Make your own Taco and Chili Seasoning

    I recently taught a cooking class about the magic art of making chili. We talked about all of the regional specialties and the combinations that you can make at home. You can do the easy "open the can and dump" quick cooking recipes or you can labor over the chili pot browning chunks of meat and cooking dried beans for days. I also explained that you can use pre packaged chili seasonings or you can make your own. Both options have their merits and are totally acceptable. Packaged chili mixtures are inexpensive and easy to use. The only drawback is that the seasonings can have a dull flavor and contain fillers like flour and potato starch.

    Making homemade chili and taco seasoning is easy to make and has big full flavor that will be great for most styles of chili. Look in your spice cabinet and you will find that you probably have most of the ingredient already. You can add anything you like to your chili, just remember that every spice has a job and will create different flavors to your recipe.

    To start out you want to get some basic ground chili pepper. This will add an overall "chili pepper" flavor to the seasoning without adding much heat. The next ingredient will be cumin. This will add the classic "taco flavor" to your spice mix. Ground onion and garlic are base spices that will enhance the overall flavor of your mix.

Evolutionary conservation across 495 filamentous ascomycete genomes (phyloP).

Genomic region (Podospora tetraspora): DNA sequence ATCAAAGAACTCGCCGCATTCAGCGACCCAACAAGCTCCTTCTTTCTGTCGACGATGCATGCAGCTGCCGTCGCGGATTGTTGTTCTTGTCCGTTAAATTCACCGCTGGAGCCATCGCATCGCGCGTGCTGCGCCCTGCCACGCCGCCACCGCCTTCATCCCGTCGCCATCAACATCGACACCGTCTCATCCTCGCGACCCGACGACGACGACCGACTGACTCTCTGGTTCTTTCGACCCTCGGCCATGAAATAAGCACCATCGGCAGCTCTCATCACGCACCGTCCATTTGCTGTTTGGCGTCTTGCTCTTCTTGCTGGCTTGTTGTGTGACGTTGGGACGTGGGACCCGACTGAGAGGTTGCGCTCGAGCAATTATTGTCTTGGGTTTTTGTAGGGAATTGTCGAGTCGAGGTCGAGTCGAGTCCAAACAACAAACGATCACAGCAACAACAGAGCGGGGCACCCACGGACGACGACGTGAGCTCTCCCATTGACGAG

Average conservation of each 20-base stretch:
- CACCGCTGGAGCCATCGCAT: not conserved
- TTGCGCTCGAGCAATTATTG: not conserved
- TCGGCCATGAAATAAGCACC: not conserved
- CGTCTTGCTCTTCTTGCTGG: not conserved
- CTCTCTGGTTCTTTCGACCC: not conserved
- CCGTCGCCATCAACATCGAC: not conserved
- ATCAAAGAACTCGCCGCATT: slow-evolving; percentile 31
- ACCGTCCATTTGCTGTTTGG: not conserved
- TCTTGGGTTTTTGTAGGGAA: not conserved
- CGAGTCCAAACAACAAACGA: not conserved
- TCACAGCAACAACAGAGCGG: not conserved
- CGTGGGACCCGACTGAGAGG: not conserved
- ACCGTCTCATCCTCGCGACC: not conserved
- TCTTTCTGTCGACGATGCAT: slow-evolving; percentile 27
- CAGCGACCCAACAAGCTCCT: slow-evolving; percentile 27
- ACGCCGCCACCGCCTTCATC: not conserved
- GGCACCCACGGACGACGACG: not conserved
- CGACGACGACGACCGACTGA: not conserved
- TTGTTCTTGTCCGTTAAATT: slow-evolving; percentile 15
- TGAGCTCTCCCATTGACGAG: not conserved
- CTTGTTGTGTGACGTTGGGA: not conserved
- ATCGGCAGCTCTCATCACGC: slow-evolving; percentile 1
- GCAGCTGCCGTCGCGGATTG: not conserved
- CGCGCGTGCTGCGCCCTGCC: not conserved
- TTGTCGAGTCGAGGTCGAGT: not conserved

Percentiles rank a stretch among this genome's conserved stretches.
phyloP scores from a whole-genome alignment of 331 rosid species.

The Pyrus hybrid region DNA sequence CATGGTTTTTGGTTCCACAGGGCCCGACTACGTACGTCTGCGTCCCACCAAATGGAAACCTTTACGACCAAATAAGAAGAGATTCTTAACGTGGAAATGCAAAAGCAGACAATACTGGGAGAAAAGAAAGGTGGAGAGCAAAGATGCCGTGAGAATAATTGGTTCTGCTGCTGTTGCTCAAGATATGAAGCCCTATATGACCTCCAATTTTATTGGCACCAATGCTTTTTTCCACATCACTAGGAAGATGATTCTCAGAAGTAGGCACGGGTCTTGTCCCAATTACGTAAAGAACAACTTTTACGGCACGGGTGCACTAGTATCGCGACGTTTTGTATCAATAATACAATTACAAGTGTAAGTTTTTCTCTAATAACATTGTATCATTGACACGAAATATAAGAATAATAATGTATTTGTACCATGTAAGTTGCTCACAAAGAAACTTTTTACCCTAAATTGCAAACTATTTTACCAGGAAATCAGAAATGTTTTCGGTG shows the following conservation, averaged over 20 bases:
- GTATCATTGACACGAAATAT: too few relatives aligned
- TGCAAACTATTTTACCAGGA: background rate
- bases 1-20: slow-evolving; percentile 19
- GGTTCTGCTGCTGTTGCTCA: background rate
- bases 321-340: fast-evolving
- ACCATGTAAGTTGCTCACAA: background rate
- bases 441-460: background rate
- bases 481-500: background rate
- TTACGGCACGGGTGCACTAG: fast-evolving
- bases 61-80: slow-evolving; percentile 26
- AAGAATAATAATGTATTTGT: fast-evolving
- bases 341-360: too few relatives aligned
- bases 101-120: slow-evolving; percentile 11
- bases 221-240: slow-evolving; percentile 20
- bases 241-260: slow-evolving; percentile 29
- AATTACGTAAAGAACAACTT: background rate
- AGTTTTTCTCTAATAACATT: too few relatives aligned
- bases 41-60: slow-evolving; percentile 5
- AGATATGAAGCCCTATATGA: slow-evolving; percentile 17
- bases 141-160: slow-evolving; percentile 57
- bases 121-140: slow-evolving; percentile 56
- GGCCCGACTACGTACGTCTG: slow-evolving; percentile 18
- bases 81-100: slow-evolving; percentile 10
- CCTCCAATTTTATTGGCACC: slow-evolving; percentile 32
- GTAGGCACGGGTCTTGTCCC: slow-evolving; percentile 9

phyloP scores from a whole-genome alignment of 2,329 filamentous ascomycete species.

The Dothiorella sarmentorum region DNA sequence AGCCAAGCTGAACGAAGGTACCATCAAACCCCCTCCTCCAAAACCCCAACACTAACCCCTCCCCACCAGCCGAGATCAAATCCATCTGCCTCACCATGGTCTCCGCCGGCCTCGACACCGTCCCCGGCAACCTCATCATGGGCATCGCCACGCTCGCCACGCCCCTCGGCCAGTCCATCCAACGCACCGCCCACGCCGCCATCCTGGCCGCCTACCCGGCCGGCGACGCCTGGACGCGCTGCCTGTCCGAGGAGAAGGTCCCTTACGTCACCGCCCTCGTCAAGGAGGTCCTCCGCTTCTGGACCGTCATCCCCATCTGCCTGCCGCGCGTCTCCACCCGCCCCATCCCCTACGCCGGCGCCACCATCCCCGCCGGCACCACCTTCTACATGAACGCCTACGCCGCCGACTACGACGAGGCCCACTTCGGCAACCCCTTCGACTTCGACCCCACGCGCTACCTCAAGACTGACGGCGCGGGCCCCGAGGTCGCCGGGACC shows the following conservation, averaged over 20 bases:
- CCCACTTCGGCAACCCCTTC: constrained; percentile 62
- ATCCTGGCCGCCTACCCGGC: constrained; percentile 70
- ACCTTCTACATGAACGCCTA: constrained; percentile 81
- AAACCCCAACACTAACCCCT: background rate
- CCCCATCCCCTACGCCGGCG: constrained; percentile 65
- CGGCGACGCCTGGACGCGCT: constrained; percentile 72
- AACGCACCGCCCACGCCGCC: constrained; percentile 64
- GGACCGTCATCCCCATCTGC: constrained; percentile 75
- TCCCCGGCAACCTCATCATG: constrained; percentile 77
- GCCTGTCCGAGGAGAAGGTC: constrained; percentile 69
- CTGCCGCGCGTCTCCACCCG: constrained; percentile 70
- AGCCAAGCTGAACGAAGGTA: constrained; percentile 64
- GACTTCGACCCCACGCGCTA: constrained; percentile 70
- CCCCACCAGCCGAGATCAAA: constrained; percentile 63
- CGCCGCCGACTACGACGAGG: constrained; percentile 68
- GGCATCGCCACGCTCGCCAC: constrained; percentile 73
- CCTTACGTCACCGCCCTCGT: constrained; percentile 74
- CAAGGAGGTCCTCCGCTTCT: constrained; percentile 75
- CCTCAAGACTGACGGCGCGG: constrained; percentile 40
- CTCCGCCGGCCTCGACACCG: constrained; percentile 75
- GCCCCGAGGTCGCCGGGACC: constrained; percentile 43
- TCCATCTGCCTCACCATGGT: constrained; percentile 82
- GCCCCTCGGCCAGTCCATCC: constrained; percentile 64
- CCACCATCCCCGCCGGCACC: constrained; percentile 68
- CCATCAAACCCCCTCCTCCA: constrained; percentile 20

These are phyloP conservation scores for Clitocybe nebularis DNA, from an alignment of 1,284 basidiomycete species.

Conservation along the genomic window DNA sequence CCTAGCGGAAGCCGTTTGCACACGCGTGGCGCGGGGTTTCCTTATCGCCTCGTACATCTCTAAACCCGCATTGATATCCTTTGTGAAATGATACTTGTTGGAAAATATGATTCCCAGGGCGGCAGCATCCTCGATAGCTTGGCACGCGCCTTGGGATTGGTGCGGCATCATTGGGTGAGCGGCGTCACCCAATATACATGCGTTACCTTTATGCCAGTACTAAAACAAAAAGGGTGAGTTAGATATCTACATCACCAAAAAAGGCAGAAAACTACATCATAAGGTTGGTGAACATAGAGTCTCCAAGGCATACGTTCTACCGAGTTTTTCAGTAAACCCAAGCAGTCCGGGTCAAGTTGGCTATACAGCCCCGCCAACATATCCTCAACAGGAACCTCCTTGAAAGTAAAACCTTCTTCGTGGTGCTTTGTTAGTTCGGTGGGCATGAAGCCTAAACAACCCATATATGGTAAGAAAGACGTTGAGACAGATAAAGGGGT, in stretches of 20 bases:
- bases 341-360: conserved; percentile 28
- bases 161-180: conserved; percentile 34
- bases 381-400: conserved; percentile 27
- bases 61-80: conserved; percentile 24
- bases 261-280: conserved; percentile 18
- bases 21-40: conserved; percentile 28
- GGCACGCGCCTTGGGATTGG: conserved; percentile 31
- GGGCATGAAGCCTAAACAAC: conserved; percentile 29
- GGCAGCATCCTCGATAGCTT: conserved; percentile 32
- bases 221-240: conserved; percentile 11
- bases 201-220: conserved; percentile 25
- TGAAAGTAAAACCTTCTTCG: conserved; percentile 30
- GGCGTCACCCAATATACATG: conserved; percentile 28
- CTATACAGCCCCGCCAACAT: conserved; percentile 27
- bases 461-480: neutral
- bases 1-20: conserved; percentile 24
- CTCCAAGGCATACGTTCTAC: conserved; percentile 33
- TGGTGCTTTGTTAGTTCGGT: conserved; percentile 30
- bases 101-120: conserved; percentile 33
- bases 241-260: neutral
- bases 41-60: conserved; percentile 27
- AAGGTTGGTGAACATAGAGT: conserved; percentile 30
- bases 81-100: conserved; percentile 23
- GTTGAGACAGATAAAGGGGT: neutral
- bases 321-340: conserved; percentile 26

Let's say you want to heat up your chili; you can do this with a little cayenne pepper, but remember to handled with care because a little goes a long way. Oregano will add some herbal flavor while a little salt will enhance the flavor of the spice mixture and the dish as a whole. Black pepper will add a little spiciness on your tongue and a nice pepper flavor. Lastly, you should add a little sweet paprika. This will add a little smoky action to your recipe.

    You can experiment with your spice mixture by using different chili peppers and warm spices to make your chili recipe one of a kind. Remember to keep your spice mixture fresh by storing it in an airtight container and enjoy!